When I first encountered these painted canvases of Coral Gables-based artist Maite Nobo, my immediate reaction was an overwhelming desire to view more of the same, wondering out loud if any artist could continue with the consistency of brilliant, mystical picture-making that I had just seen. What could be behind these captivating, idiosyncratic artworks that transcend traditional color field into a distinctive, reverent, feminine, independent category of simplicity and elegance? One ingredient for most artists in developing a natural talent is a lively personal background with often extenuating circumstances, which seem to reinforce their determination to eventually utilize these early influences and sometimes highly unusual circumstances to support their artistic maturity.
Maite Nobo was born on Christmas day in 1959 to an aristocratic Havana family, and her fascinating early childhood was filled with political intrigue and drama that began earlier the same year on January 1 when Batista went into exile and the Castro regime took over. In the 1600s, Maite’s mother’s family had a warrior who received a title from the King of Spain after achieving victory during the 700-year “War of the Reconquista.” The celebrated soldier was granted a Marquis title and land in one of Spain’s colonies, Cuba. The family moved from Spain to Cuba and lived off the riches, land and jewelry for many years, relishing the impressive fortune that was bequeathed.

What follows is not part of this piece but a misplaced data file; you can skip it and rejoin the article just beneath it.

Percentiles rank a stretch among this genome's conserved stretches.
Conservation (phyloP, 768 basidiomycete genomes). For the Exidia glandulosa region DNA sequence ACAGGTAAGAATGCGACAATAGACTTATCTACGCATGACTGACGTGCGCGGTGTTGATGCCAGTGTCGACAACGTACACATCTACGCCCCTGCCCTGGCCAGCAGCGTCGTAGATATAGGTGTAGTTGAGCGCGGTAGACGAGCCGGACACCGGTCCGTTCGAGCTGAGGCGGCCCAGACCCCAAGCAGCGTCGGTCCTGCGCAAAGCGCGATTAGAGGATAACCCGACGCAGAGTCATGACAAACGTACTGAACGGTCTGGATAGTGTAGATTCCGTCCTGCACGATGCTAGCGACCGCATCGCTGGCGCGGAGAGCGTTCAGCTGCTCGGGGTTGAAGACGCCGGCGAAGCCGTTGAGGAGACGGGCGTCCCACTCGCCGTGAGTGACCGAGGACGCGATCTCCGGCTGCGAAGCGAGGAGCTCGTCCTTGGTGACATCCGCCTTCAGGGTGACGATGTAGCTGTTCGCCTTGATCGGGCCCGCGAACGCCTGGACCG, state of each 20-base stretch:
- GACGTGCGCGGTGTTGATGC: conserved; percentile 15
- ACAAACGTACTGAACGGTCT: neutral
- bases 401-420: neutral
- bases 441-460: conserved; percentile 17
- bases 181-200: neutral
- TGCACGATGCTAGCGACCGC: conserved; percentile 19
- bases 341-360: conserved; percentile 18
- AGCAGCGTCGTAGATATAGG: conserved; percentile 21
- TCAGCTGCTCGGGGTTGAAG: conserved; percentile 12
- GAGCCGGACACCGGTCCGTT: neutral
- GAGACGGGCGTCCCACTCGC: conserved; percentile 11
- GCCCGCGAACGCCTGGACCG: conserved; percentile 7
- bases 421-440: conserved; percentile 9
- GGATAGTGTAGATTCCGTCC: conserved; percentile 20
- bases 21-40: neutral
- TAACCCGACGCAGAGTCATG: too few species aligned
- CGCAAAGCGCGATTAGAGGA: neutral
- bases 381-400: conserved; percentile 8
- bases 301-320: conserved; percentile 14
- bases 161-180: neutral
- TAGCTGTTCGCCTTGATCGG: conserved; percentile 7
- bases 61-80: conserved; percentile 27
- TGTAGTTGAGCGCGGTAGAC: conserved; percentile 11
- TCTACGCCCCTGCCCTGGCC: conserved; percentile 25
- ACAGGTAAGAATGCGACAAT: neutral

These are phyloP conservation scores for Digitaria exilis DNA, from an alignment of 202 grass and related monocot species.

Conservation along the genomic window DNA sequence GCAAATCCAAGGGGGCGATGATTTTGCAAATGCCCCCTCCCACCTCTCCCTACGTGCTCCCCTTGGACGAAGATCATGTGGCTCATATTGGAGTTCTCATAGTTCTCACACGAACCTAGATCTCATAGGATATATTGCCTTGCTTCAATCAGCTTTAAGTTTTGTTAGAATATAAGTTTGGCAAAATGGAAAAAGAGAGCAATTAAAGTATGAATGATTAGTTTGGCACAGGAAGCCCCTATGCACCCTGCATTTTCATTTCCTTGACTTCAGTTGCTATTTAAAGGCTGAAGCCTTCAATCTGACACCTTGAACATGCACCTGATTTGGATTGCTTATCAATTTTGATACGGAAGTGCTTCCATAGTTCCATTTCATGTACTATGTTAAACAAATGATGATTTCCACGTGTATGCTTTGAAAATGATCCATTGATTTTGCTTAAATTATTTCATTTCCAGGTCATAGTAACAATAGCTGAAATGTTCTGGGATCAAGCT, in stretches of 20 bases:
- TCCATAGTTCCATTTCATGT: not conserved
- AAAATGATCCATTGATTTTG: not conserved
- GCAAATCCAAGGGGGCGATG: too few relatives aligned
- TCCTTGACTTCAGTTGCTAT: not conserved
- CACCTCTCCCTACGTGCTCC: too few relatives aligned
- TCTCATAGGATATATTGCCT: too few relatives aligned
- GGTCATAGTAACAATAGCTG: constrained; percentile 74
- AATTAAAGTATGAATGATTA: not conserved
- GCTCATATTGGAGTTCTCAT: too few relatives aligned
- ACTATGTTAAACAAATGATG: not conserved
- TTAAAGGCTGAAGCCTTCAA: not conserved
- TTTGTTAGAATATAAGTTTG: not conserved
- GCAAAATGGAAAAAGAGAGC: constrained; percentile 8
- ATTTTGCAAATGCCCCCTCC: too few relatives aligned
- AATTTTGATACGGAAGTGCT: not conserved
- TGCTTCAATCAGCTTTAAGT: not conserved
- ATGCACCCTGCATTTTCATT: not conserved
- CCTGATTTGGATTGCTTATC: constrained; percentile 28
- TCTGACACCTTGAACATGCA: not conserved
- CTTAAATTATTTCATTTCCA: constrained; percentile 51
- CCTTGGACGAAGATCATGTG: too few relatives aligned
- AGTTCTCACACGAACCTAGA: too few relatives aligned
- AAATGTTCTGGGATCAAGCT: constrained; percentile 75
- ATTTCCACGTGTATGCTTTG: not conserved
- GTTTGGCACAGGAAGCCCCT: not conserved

Five days after Maite Nobo was born to beauty queen and Cuban icon Margarita Senra Nunez de Villavicencio and Fernando Nobo, Batista was forced to leave office and exiled in Spain due to the uprising and brewing revolution. During the Cuban Revolution Nobo’s mother was a political prisoner in a woman’s jail, but was later released. When Maite was just a few months old her home in Havana was riddled with bullets as Maite and her nanny were hiding in a protective bathtub to survive the attack.